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A Borderless World: Realizing the Potential for Global Electronic Commerce

Central Theme

The outline used to organize this bibliography reflects the categories and sub-categories created to sort out different aspects of the regulatory landscape.  The basic theme of the outline is that there are regulatory MECHANISMS, SOURCES OF LAW, and regulatory MODELS.

  • MECHANISMS are such things as self-help and the market. They control people's behavior according to a rationale; they are the means of regulating. In traditional terms, mechanisms are the adjudicative and enforcement bodies, the police and the courts.
  • SOURCES OF LAW are the rationale's that direct the implementation of the mechanisms; they give authority and reason to the mechanisms. Traditional examples include statues, regulations, and caselaw.
  • MODELS are combinations of mechanisms and sources of law organized according to a theory.

    MECHANISM + SOURCE OF LAW + THEORY = MODEL.

The bibliographic references are not in standard bibliographic format, but are formatted according to the 16th ed. of the Blue Book. The majority of the bibliography explores both existing and proposed mechanisms and sources of law.  At the end is a section describing different models built out of combinations of mechanisms and sources of law. Hopefully, this organizational structure, of combining mechanisms and sources of law into models, can provide terminology for consistent discussions about Internet regulation. Please remember that it is a work in progress, constantly being updated and expanded as new pieces are written and the debate on Internet regulation and the possibilities of self-regulation mature.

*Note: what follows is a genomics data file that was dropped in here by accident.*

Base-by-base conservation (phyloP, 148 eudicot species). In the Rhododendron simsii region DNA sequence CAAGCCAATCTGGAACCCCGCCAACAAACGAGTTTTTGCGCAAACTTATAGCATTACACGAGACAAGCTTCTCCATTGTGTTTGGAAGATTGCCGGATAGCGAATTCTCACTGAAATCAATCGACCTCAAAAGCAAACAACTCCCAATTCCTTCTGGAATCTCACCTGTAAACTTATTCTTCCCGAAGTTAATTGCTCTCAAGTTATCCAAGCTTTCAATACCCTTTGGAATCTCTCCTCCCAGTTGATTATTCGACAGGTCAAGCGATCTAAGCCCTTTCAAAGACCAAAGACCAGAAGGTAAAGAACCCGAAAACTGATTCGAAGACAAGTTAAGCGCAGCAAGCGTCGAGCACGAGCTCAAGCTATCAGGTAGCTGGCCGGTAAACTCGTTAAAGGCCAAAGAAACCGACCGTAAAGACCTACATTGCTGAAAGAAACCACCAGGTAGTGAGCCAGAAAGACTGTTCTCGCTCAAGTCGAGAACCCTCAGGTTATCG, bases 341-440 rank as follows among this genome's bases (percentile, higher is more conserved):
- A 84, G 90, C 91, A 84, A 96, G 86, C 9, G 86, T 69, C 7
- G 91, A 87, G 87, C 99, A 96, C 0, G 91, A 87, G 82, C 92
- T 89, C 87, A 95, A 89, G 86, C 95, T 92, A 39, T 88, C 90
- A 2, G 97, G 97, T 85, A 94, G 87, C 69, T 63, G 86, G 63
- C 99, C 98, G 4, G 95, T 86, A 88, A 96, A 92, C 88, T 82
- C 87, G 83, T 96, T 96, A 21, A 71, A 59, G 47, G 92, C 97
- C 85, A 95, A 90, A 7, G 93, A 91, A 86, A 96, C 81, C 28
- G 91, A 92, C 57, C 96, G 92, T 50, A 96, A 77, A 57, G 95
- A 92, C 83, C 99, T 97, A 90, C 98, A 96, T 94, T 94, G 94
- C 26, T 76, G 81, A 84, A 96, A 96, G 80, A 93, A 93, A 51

General Perspectives | Traditional, Nation-State Regulation
The Free Market | Self Regulation of the Internet

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